Brrrr. But it's not what you think.
This time last year I had just gotten home from Iceland. "Iceland?" you might ask. "What on earth for?" Well, I'm here to tell you. Not only did Iceland surpass expectations, it's one of the few places I am dedicated to revisiting.
How I got there: This trip started, yet again, with a Groupon. A flash deal online through everyone's favorite discount site and a quick phone call with my travel buddy, Cody, and we were booked! It of course included all our flights and lodging for a mere $599 plus taxes and fees. We chose December because you stand the best chance of seeing the northern lights during the coldest, darkest months of the year.
We flew Iceland Air from JFK directly to Reykjavik (Ray-ha-vick..."j's" are silent), Iceland's capital city. Iceland Air was a very nice airline, similar in perks to Delta. It's a surprisingly short flight at just under four hours. Many airlines even offer what is called the Icelandic stopover, particularly when flying to and from Europe. You get a night or two layover in Reykjavik at no extra charge. I mean, you are flying right over the country anyway.
How much it cost: For only $599 we got a round-trip flight out of JFK in New York directly to Reykjavik and 4 nights lodging at the Centerhotel Plaza. Our hotel was very centrally located, accommodating, clean and welcoming. I have no negative comments about the hotel. They even helped us reschedule a couple of tours and recommended local dining spots. Our Groupon package also included breakfast each morning at the hotel and a northern lights tour. We booked a few extra tours, including the Golden Circle tour and a morning stay at the famous Blue Lagoon hot spring. Both were very much worth the expense.
Is English widely spoken?: Oh most definitely. "Icelandic" is considered the local language, but for all intents and purposes it's an English speaking nation...and very welcoming to tourists! Also, the exchange rate is somewhere around $0.75 cents to 1 Icelandic Krona. Not a bad rate unless you consider how expensive Iceland can be to visit. Being an island nation, almost everything is imported so it makes a majority of items more expansive than normal. It's manageable, just don't be shocked.
We had an uneventful flight into Reykjavik and arrived around 4:00 am. Although the flight was a short one, the time difference was 5 hours ahead and we were in for a very, very long day. The airport is about 30 minutes north of the capital, however we were lucky to have a bus waiting to take us to the hotel. Even though we couldn't check-in, the hotel held our luggage until we returned later in the day.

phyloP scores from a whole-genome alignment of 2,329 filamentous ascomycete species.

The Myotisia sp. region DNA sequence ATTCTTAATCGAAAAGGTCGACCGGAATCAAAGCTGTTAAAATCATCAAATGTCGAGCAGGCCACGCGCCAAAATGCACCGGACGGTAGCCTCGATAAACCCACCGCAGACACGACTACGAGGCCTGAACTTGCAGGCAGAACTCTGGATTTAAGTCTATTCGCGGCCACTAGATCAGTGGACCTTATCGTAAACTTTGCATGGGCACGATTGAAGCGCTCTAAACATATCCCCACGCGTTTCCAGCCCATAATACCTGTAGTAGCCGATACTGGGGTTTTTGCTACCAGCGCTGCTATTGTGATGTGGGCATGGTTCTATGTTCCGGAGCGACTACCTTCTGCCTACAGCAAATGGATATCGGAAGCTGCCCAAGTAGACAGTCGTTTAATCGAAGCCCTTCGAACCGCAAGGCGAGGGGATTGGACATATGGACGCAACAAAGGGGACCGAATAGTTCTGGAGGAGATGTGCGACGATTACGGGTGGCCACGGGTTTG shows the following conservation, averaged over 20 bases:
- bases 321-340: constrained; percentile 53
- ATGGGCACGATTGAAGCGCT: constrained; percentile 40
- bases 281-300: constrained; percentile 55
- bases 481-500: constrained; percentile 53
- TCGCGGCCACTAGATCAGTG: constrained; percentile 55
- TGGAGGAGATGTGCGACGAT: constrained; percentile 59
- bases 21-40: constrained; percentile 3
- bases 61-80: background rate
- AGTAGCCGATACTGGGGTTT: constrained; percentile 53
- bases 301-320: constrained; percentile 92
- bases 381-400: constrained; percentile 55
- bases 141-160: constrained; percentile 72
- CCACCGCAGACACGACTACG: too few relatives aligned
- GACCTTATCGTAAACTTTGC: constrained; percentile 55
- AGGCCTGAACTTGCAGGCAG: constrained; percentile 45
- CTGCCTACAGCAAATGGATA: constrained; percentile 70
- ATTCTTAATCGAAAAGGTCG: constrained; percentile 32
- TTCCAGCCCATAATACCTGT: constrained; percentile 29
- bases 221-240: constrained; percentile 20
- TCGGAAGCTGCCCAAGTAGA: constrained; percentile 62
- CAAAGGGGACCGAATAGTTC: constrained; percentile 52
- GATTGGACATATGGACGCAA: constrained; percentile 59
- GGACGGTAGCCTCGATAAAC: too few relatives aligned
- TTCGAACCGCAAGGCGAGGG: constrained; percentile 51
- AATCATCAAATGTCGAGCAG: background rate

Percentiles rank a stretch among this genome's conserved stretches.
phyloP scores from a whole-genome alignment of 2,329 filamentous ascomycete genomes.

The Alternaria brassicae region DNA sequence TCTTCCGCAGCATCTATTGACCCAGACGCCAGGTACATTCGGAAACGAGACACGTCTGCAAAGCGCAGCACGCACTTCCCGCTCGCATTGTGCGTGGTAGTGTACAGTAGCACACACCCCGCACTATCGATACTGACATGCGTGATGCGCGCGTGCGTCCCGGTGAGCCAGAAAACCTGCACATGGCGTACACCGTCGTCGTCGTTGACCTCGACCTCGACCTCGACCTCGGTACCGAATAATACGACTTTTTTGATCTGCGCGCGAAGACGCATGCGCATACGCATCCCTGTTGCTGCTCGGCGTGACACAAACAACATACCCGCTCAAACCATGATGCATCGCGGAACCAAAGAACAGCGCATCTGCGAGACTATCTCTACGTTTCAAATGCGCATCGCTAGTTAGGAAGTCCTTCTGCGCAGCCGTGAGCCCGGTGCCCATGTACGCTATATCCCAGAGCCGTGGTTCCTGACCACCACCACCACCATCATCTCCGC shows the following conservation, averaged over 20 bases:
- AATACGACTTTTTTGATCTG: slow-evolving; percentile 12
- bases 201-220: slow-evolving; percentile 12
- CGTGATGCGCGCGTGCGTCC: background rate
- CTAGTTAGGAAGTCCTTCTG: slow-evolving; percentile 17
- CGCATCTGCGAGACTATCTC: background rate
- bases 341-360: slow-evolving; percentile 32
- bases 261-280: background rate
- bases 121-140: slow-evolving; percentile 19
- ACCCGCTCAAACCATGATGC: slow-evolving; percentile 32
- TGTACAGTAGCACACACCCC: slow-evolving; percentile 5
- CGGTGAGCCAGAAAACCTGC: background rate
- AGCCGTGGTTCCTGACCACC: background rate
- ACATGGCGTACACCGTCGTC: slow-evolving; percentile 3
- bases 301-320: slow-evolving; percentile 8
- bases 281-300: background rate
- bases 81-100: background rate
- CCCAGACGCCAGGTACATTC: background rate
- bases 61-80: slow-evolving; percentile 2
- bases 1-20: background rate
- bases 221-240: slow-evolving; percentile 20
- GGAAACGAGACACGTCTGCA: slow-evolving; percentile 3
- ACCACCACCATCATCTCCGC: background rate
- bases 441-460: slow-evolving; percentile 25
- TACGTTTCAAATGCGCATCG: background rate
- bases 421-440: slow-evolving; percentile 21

During this time of the year, because Iceland is so far north, the sun did not rise until close to 10:30 am and it would set around 3:00 pm, making any daylight very valuable. We changed clothes in the hotel restroom and headed to catch our bus for the first tour of our journey.
The temperature, despite popular belief, is not drastically different than the temps we might see here in the Northeast. I would estimate the days were around 45 degrees and the nights around 35 degrees. It's not the polar wasteland some might envision. On the contrary, our first tour took us around the countryside of Reykjavik full of green fields, mountains and waterfalls. One of our first stops was Skogafoss, a glorious waterfall 60 meters high, pounding down on a jet black pool of fresh water and cold black pebbles. At the tour guide's suggestion, we drank right out of the creek flowing from the waterfall. It's as clean as it comes, created by water rushing down the mountain from glaciers high above. It was spectacular.
From there, we toured the southern portion of the island, with amazing view after amazing view. I would say that if one word describes Iceland accurately, it's "views." From mountains, to waterfalls, to glaciers, geysers and oceans...every angle offered a magical view. I felt like I was in Lord of the Rings.
We were originally scheduled to take a northern lights tour our first night. However, well, rather thankfully, it was rescheduled due to cloudy skies. I say thankfully because by about 5:00 pm, I was done. We'd had no sleep; we were flying by the seat of our pants in Reykjavik; we had just toured the entire southern portion of the country and we still weren't in our hotel room yet. So, thankfully, our night tour was rescheduled and we were able to rest.
Iceland is volcanic. The entire country essentially has an unlimited supply of hot water. It's so plentiful that Icelanders don't even have to pay for it and they use it for energy. Needless to say, this continual supply made for a very nice shower each morning and evening. I could have stood in that shower for hours, but in order not to miss out any adventures, I kept them to a reasonable time :)